I selected Extremely Hot to review because of its heroine: a radio show host who warns women away from bad boys, telling them to hold onto their money and emotions and take care of themselves. This seemed like very good advice, and since radio show hosts are often such polarizing figures in real life, I thought she might be interesting. Unfortunately, she proved to be pretty standard issue for romance novel heroines – unable to hold out against that wounded bad boy for any longer than it takes him to snag her undies and pull them down.
Ivy York is the aforementioned radio show host. Her program, The Economic Sex Hex is very popular among women and some men. She's got good advice to give and a background that makes her message believable: Ivy herself was victim to a man who wanted money more than love. Unfortunately for Ivy it wasn't her money – it belonged to her clients. And when he ran off it with it, she got fired and could no longer work as an accountant. She turned to the media and presented herself as a Messiah for the swindled.
One of Ivy's regular on-air targets is Luke Sterling, also known as the Urban Legend. Luke has a treasure hunting business, usually tracking down stolen objects for insurance companies. As the Urban Legend, he is known for prowess in the field and in the bedroom. Ivy loves to lampoon him, but she is about to get entangled with him in a new way. Luke is trying to find two small jade figurines, famous throughout history for bringing out the desires of those around them…and for arousing murderous intentions. Luke thinks Ivy is behind their disappearance somehow, and has wrangled his way into Ivy's station, posing as her assistant. And the two of them are suddenly plunged into danger…and desire.
This book has a number of problems, but let's start with the plot: the missing figurines. First of all, the idea of tiny statues having the ability to enhance desires is more than a little hokey in a straight contemporary. This is not a paranormal book, but all of the characters, major and secondary, skip right to believing the jade pieces are influencing them. Second of all, there's the plot. There are a number of conflicts here:
The statues are missing and Luke must find them.
Ivy and her mother look guilty, but in fact are not.
Luke had a crappy childhood and ended up in foster care, emotionally stunted and unable to give anything resembling an emotion to anyone.
Then in the military he failed to rescue some comrades which resulted in some residual PTSD and even more emotional stuntedness.
Plus, he hates his cousin, who had the love of a mother and yet is jealous of Luke.
Ivy's ex stole a lot of money from her clients and was never found.
Ivy's mother, Mallory, never knew real adult love and has been on a mission to sleep with any man she could get in order to feel better about herself while at the same time trying her darnedest to repel someone who does in fact love her.
Mallory's pathetic neediness and skankitude worries Ivy.
Believe it or not, before book's end at page 320, all of these conflicts have been solved to everyone's satisfaction. Even the redundant or extraneous ones (i.e., most of them). Even more miraculously, all of this takes place over the course of mere days. So much healing and amends-making, in so little time.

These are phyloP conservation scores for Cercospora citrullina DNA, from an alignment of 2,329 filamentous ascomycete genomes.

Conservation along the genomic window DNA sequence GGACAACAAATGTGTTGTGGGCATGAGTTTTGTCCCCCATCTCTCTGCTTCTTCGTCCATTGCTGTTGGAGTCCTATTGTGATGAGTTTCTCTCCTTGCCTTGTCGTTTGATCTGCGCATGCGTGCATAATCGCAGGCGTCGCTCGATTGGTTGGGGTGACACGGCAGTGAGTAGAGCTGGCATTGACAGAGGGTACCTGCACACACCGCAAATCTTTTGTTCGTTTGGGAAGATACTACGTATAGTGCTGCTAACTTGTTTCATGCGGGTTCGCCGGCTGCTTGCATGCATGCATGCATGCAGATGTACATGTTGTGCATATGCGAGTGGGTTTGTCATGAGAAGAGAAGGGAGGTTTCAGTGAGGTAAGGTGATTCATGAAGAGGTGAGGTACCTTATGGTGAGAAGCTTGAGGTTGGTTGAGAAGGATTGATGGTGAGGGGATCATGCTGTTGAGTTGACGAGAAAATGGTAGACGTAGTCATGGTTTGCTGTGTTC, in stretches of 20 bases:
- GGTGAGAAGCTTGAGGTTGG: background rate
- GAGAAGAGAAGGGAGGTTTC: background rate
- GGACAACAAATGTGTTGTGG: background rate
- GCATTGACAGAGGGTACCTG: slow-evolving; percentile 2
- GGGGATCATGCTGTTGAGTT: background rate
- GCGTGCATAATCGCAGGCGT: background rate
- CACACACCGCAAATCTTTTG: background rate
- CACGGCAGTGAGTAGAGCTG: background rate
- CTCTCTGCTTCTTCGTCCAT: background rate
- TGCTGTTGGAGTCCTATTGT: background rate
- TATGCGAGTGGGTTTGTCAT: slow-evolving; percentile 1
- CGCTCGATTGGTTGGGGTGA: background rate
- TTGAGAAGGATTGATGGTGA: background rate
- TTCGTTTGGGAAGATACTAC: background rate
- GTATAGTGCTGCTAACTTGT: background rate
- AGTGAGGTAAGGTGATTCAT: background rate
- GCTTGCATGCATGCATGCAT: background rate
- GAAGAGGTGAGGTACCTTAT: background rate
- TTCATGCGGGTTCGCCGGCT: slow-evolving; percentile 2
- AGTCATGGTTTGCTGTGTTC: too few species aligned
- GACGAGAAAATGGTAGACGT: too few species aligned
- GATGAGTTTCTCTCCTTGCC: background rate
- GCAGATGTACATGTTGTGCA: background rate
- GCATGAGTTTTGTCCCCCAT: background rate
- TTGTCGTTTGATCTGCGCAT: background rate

Then there are the characters. Ivy, as I said, should be interesting. She's self-made, she has opinions. But she is not. Her show is actually pretty one-note, and her negative obsession with the Urban Legend makes little sense. Also, she repeatedly states that she has experience and talent tracking down financial do-badders, but she fails to find and apprehend her ex on her own initiative.
Luke is even more problematic. He's supposed to be brilliant, but from the moment he sees Ivy, most of his thoughts come from below the waist. Readers who like page after page of lust-thought will love Luke. That's about all he is, besides emotionally stunted. Even his emotional stuntedness is overkill. Does he really need to have had a crappy childhood and PTSD? That the solution to both of these is love is an idea any psychotherapist would laugh at. Ivy is everything he's ever needed and eclipses any other woman he's ever known, in and out of bed, despite the fact that she's sexually a bit naïve. Aren't we tired of both of these notions yet, as romance readers? I am.
And aren't we tired of the words foster care as being shorthand for "Cue the violins, Maestro?" Ivy sighs over and over for Luke – poor little kitten. He was in foster care. As if his foster care parents were more damaging to him than all of the immediate biological family members who fail him repeatedly. They get a pass. Family makes mistakes; they are forgiven. But being in foster care, well that's a horror beyond horrors.
The rest of the cast is merely annoying, compared to these two, although Mallory, the needy, slutty 50-something mom should get a special mention for sheer stubborn incomprehensibility and for opening the book with a Bertrice Small-like sexual encounter.
Extremely Hot is a failure. The mystery is not compelling. The suspense element feels tacked on. Most of the characters are two dimensional and/or annoying. All in all, this one is a waste of paper and should be passed over in favor of better books.
-- Rachel Potter
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